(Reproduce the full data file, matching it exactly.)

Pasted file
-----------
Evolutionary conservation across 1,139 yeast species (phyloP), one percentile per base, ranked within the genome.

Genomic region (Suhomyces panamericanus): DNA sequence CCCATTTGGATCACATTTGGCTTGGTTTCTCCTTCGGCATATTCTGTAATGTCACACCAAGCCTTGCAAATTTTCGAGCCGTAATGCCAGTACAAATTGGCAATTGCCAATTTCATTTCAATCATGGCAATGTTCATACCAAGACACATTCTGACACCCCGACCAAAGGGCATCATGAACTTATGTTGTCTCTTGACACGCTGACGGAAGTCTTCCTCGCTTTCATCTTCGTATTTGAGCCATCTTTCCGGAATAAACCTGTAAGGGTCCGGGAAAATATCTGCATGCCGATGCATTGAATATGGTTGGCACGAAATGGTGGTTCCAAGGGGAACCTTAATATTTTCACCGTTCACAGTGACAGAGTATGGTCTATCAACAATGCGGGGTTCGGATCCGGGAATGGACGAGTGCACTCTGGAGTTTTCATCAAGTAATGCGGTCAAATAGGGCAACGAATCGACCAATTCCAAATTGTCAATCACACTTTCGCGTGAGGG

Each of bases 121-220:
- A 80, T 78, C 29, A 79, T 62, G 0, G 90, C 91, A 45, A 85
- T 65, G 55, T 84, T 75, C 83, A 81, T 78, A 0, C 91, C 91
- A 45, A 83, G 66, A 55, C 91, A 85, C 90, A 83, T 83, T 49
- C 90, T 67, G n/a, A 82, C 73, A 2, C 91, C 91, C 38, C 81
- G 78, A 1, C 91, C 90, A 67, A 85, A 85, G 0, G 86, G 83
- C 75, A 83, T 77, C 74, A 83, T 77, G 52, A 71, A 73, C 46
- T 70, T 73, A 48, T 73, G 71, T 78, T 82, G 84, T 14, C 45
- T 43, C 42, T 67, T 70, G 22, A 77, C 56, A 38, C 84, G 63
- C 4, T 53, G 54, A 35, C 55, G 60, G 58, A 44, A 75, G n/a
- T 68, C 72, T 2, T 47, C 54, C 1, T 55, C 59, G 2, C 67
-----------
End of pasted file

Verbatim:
Evolutionary conservation across 1,139 yeast species (phyloP), one percentile per base, ranked within the genome.

Genomic region (Suhomyces panamericanus): DNA sequence CCCATTTGGATCACATTTGGCTTGGTTTCTCCTTCGGCATATTCTGTAATGTCACACCAAGCCTTGCAAATTTTCGAGCCGTAATGCCAGTACAAATTGGCAATTGCCAATTTCATTTCAATCATGGCAATGTTCATACCAAGACACATTCTGACACCCCGACCAAAGGGCATCATGAACTTATGTTGTCTCTTGACACGCTGACGGAAGTCTTCCTCGCTTTCATCTTCGTATTTGAGCCATCTTTCCGGAATAAACCTGTAAGGGTCCGGGAAAATATCTGCATGCCGATGCATTGAATATGGTTGGCACGAAATGGTGGTTCCAAGGGGAACCTTAATATTTTCACCGTTCACAGTGACAGAGTATGGTCTATCAACAATGCGGGGTTCGGATCCGGGAATGGACGAGTGCACTCTGGAGTTTTCATCAAGTAATGCGGTCAAATAGGGCAACGAATCGACCAATTCCAAATTGTCAATCACACTTTCGCGTGAGGG

Each of bases 121-220:
- A 80, T 78, C 29, A 79, T 62, G 0, G 90, C 91, A 45, A 85
- T 65, G 55, T 84, T 75, C 83, A 81, T 78, A 0, C 91, C 91
- A 45, A 83, G 66, A 55, C 91, A 85, C 90, A 83, T 83, T 49
- C 90, T 67, G n/a, A 82, C 73, A 2, C 91, C 91, C 38, C 81
- G 78, A 1, C 91, C 90, A 67, A 85, A 85, G 0, G 86, G 83
- C 75, A 83, T 77, C 74, A 83, T 77, G 52, A 71, A 73, C 46
- T 70, T 73, A 48, T 73, G 71, T 78, T 82, G 84, T 14, C 45
- T 43, C 42, T 67, T 70, G 22, A 77, C 56, A 38, C 84, G 63
- C 4, T 53, G 54, A 35, C 55, G 60, G 58, A 44, A 75, G n/a
- T 68, C 72, T 2, T 47, C 54, C 1, T 55, C 59, G 2, C 67